Close of Europe: Stocks continue to climb until the end of the month

European shares continued to climb towards the end of May following news that Covid restrictions in Shanghai would be lifted two days later and a potential £1.47bn bid for the builder of British houses Rural partnerships.

In the background, European Union leaders were due to announce plans for a partial embargo on Russian oil exports, Washington moved closer to supplying longer-range missile launchers to Kyiv, and Russian President Vladimir Putin said he was ready to facilitate grain exports, including from Ukraine. , alongside Turkey.

The pan-European Stoxx 600 gained 0.59% to 446.57, Germany’s Dax gained another 0.79% to 14,575.98 and the Cac-40 gained 0.72% to 6,562.39.

Prior-date Brent was higher alongside, rising 2.3% to $121.72 a barrel.

The euro/dollar also rose to 1.078 amid data showing another strong rise in German consumer prices.

According to a first estimate of the Federal Statistics BureauGermany’s consumer price index rose 0.9% month-on-month in May, pushing the annual inflation rate from 7.4% the previous month to 7.9% (consensus: 7.6% ).

U.S. markets were closed Monday for the Memorial Day holiday, after the S&P 500 and Dow Jones Industrial Average snapped losing streaks on Friday to post their strongest week since November 2020.

Asia-Pacific rose sharply as sentiment was boosted by a relaxation of Covid controls over the weekend in the major Chinese cities of Beijing and Shanghai.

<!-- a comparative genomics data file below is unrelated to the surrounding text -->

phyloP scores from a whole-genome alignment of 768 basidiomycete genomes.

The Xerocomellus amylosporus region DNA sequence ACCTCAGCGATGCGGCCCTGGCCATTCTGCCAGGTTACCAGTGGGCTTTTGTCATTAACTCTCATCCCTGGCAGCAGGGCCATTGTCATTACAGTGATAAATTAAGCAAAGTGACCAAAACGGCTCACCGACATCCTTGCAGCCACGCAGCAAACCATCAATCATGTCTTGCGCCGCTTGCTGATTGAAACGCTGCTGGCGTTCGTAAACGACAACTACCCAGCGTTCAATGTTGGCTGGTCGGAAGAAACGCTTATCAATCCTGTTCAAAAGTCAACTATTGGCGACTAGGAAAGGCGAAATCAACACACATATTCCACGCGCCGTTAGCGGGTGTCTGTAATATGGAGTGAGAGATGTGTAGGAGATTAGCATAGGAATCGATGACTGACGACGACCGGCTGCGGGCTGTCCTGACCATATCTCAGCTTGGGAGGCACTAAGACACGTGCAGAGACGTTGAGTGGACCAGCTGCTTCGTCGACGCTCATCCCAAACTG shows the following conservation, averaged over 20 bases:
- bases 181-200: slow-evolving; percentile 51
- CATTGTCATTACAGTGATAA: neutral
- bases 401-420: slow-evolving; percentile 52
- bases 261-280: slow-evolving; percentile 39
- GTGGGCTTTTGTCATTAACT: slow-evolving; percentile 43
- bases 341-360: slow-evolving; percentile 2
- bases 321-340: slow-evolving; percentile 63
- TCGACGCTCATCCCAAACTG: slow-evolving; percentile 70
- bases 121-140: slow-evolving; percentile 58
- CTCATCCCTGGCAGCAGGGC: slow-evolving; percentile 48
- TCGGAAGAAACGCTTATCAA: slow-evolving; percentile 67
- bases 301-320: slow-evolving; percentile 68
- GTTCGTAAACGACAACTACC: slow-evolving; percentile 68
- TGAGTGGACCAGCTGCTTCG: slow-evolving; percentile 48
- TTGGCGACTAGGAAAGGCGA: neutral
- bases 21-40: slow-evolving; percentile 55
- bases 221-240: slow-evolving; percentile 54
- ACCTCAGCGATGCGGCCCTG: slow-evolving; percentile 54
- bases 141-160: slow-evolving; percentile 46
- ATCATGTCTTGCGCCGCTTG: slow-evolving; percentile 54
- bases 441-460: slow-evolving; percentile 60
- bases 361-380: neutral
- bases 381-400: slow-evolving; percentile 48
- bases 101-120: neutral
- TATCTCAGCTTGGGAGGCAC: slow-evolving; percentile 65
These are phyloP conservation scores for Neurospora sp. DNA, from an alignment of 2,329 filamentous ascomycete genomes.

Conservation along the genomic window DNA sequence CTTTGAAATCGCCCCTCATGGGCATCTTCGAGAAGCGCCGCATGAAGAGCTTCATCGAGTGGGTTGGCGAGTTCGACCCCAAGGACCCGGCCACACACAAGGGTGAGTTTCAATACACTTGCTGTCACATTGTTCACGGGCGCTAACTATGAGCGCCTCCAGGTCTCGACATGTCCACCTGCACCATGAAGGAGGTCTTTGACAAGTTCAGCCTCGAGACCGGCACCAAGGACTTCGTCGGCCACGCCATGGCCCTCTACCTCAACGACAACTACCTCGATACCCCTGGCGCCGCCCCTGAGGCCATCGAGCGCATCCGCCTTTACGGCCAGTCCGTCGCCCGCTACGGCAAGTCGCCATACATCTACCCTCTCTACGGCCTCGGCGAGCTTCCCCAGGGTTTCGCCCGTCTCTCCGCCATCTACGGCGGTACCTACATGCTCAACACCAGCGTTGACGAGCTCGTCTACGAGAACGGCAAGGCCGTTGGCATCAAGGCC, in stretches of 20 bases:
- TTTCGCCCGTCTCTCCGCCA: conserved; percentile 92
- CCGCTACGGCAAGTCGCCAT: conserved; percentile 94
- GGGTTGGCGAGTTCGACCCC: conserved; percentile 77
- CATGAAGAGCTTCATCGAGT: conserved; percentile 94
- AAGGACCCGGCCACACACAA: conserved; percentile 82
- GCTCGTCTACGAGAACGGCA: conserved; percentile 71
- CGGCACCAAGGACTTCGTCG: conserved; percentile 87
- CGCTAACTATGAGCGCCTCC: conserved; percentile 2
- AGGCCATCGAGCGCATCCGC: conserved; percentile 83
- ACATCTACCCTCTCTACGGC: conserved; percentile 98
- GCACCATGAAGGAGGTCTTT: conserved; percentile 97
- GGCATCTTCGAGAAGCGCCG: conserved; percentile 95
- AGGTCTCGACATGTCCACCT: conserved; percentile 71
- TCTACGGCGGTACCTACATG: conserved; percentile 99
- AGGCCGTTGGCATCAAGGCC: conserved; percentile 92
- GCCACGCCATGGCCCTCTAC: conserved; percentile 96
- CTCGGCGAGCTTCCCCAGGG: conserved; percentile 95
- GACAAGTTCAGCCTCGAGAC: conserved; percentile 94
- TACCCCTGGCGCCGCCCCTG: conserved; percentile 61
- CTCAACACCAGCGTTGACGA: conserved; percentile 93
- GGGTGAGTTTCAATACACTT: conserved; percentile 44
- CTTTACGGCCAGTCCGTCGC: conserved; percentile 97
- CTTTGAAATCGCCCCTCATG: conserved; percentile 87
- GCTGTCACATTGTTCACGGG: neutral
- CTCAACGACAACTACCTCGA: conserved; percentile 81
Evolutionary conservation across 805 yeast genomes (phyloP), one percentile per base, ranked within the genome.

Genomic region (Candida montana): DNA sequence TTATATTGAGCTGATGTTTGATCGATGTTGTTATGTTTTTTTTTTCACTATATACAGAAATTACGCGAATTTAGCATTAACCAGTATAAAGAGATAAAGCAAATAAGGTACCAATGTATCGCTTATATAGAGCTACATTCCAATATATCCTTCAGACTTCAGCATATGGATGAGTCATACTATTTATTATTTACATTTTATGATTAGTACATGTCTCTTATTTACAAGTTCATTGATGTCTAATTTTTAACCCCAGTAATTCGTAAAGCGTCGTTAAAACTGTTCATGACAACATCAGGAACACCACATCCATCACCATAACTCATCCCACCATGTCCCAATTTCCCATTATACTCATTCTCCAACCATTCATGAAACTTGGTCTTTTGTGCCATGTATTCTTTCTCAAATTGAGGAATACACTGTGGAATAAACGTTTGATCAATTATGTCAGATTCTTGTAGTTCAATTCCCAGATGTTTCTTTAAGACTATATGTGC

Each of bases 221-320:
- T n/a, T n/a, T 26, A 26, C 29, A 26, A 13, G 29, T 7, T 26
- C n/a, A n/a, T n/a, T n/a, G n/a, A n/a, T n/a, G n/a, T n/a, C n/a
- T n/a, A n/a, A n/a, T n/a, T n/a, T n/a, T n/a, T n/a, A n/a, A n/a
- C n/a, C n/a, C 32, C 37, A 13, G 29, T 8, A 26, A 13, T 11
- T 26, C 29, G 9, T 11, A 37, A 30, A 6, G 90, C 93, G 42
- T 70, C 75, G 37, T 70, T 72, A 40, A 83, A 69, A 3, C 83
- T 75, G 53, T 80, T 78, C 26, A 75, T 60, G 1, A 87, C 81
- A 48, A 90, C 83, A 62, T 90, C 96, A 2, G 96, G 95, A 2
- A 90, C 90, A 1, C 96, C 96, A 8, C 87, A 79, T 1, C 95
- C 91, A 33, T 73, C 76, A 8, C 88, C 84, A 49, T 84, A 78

Signs that China was becoming a little more tolerant of covid infection rates helped push up the stock prices of luxury goods companies, said Hargreaves Lansdown analyst Susannah Streeter.

Burberry up 2.1%, LVMH increased by 2.6% and Hermes International jumped more than 4%.

“The number of covid cases in China has been a source of weakness for companies selling high-end products as the market is still seen as the industry’s growth engine, but now there are high hopes that big spenders will return to boutiques to get their hands on coveted brands,” Streeter said.

In equity news, shares of Countryside soared 19% to 283.0p after San Francisco-based Inclusive Capital said on Monday it was seeking a £1.47 billion bid, but accused the company of refusing to engage with her.

In-Cap, which has a 9.2% stake in Countryside, said the possible offer was to buy the remaining shares in the homebuilder it does not already own for 295.0 pence each.

Mary I. Bruner